The executive board of the South Dakota legislature has responded to allegations that House leadership wanted to be tipped off about bills before they were finalized.
Last week, six legislators sent a letter
claiming that the Speaker of the House and the House Majority Leader asked the Legislative Research Council to give them confidential information about bills before they were public.
The chair of the legislature’s executive board has now sent those six legislators a letter back saying the information they are requesting to prove these claims is confidential.
The Republican lawmakers requested information from the Legislative Research Council about the communication they had with House leadership last session. It's an attempt to figure out if leadership asked to be tipped off about certain bills being researched.
"That does put it in the purview and jurisdiction of the executive board," vice-chair of the legislature's executive board Senator Joni Cutler of Sioux Falls said.
Cutler says the information being requested is confidential itself.
"The request is for confidential information and, because they are requesting what otherwise should be kept in confidence, that is a matter for the executive board to take up and draw some sort of conclusion about," Cutler said.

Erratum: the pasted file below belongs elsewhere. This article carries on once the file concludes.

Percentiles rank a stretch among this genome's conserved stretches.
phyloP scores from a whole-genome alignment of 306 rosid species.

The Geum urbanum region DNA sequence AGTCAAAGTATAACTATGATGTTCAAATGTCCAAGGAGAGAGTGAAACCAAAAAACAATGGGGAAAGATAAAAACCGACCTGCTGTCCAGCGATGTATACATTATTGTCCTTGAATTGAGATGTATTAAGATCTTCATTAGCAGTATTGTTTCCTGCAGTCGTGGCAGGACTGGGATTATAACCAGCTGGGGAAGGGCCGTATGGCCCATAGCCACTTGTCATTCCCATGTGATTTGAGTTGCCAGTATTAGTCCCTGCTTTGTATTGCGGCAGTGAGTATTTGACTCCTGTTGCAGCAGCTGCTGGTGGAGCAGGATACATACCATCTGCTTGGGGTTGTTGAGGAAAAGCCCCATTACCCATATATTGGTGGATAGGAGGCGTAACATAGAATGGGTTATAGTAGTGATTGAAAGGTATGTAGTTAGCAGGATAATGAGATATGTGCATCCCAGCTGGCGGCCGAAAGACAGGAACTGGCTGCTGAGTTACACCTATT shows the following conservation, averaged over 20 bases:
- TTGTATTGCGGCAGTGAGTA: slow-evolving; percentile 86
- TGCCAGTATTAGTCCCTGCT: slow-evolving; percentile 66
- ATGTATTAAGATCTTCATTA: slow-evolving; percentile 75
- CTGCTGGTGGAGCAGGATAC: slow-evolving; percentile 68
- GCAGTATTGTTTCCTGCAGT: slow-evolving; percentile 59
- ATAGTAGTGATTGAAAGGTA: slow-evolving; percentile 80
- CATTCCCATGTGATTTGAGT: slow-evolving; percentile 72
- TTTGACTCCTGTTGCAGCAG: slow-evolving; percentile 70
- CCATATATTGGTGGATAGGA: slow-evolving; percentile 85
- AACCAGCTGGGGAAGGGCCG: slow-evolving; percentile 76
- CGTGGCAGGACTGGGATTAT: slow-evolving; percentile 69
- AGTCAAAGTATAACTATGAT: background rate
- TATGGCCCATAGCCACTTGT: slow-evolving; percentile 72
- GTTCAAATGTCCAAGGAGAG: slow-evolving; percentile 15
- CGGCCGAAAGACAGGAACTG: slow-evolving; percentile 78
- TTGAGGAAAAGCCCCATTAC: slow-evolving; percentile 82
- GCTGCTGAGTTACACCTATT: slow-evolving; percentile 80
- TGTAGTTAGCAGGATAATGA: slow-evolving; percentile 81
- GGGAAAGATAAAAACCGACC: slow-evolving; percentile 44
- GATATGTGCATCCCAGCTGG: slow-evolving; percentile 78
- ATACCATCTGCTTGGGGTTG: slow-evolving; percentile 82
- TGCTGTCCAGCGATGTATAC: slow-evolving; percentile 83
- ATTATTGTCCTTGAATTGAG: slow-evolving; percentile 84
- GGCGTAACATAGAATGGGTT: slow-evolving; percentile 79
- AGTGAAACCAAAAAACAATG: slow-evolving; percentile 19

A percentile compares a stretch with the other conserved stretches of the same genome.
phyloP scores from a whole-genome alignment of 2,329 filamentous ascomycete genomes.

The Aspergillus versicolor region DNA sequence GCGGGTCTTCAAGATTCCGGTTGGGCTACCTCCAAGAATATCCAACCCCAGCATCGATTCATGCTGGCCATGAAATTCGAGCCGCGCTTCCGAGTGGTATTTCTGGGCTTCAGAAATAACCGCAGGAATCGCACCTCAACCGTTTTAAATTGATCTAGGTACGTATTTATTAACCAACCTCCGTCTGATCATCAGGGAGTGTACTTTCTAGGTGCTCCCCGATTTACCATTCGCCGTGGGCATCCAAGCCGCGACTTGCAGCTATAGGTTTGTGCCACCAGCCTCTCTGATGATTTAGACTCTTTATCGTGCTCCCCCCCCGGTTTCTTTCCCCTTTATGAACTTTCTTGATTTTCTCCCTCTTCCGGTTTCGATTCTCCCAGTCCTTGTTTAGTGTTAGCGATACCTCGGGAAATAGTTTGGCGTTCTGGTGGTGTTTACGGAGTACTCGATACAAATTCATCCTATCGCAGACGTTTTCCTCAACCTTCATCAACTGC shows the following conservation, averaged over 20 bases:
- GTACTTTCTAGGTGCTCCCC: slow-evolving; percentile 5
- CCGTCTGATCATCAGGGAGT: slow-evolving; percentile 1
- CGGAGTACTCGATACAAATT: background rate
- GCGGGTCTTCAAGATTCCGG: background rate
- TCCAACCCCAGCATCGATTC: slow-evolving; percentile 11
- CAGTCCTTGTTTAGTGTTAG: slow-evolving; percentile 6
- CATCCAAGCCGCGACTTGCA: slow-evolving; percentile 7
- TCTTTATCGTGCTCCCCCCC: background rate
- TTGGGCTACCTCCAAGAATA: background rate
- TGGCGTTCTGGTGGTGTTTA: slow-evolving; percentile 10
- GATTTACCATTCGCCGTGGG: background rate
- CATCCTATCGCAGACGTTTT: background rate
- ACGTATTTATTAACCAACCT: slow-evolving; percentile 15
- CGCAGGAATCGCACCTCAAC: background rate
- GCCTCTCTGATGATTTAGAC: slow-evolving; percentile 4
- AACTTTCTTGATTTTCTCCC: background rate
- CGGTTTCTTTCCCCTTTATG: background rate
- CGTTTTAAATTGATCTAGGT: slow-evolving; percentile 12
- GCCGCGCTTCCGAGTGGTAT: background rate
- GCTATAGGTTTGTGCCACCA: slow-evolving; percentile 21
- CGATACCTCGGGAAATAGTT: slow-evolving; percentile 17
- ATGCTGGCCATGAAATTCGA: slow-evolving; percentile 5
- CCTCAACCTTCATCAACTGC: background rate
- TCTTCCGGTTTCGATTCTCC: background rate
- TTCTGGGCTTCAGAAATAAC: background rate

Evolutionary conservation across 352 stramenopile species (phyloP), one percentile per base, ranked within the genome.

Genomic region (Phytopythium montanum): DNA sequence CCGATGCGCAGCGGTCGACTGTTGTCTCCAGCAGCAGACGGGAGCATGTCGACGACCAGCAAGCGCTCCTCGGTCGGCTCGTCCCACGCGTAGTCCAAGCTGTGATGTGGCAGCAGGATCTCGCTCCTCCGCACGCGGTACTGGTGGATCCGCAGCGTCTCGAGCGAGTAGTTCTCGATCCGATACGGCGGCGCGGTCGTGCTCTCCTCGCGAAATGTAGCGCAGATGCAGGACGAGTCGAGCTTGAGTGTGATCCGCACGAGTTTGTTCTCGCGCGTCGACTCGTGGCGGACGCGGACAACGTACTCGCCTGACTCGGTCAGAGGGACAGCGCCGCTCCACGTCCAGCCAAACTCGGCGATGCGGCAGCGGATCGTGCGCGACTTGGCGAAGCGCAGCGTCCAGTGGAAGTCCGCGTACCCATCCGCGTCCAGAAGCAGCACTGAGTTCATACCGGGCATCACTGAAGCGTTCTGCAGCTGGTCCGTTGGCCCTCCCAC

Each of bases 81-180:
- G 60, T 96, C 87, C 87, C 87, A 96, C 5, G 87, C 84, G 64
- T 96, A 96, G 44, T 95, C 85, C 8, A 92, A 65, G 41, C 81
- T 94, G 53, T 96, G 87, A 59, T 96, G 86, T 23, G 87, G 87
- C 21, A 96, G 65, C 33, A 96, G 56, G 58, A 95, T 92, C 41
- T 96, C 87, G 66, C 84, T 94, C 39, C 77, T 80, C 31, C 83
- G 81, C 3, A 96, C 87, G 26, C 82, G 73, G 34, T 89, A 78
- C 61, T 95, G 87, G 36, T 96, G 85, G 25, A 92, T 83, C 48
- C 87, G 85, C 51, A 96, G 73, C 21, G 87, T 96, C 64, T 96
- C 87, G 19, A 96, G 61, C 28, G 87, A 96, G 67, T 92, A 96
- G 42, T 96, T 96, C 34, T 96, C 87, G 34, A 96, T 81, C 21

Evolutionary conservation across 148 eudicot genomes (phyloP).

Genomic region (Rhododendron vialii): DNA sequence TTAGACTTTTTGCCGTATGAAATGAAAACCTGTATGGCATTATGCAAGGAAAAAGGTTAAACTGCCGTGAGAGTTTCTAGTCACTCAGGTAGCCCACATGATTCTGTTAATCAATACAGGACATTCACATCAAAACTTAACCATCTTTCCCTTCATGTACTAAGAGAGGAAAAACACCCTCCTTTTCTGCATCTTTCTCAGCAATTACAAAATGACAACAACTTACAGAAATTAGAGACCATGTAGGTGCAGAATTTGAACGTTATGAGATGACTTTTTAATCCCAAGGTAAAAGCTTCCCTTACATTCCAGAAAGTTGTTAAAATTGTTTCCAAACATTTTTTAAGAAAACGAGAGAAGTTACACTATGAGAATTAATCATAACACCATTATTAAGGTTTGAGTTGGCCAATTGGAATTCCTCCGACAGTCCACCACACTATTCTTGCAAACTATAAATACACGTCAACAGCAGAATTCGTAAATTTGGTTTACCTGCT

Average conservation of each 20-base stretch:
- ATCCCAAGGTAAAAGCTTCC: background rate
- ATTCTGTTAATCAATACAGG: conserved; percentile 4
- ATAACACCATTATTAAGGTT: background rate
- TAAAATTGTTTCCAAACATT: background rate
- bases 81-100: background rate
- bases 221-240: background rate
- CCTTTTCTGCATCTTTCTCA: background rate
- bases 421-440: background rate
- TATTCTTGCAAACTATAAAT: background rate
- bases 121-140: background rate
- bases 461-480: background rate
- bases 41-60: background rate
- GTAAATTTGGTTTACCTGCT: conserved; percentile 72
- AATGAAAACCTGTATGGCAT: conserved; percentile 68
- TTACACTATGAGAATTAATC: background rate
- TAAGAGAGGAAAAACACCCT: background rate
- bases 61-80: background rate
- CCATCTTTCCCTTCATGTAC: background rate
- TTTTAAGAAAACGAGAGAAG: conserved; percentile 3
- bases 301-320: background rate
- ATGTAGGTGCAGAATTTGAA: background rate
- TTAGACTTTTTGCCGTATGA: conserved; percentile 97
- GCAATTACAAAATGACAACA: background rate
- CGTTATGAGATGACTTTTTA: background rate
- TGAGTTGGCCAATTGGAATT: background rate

Representative Chuck Turbiville, the chairman of the executive board, came to that conclusion over the weekend, saying the information is confidential.
It’s now up to the six lawmakers who signed onto the letter to decide how they want to proceed with their claims.
But whether the claims are true or not, Cutler says she doesn't see what the advantage would be to having information on a bill while it's still being worked on because every bill in South Dakota is required to have a hearing.
"Any bill draft that a legislator offers has to come out and has to be brought out and made public. Those hearings are all public. There's nothing secret that anybody could do with information they would gain about a bill draft in the first place," Cutler said.
House Majority Leader David Lust of Rapid City, who is named in the original letter, said in a statement to KELOLAND News that he is, "Very surprised and somewhat disappointed that it (the complaint) is being pursued in this manner."
Lust added that he will sit back and let the executive board make its final decision on the matter.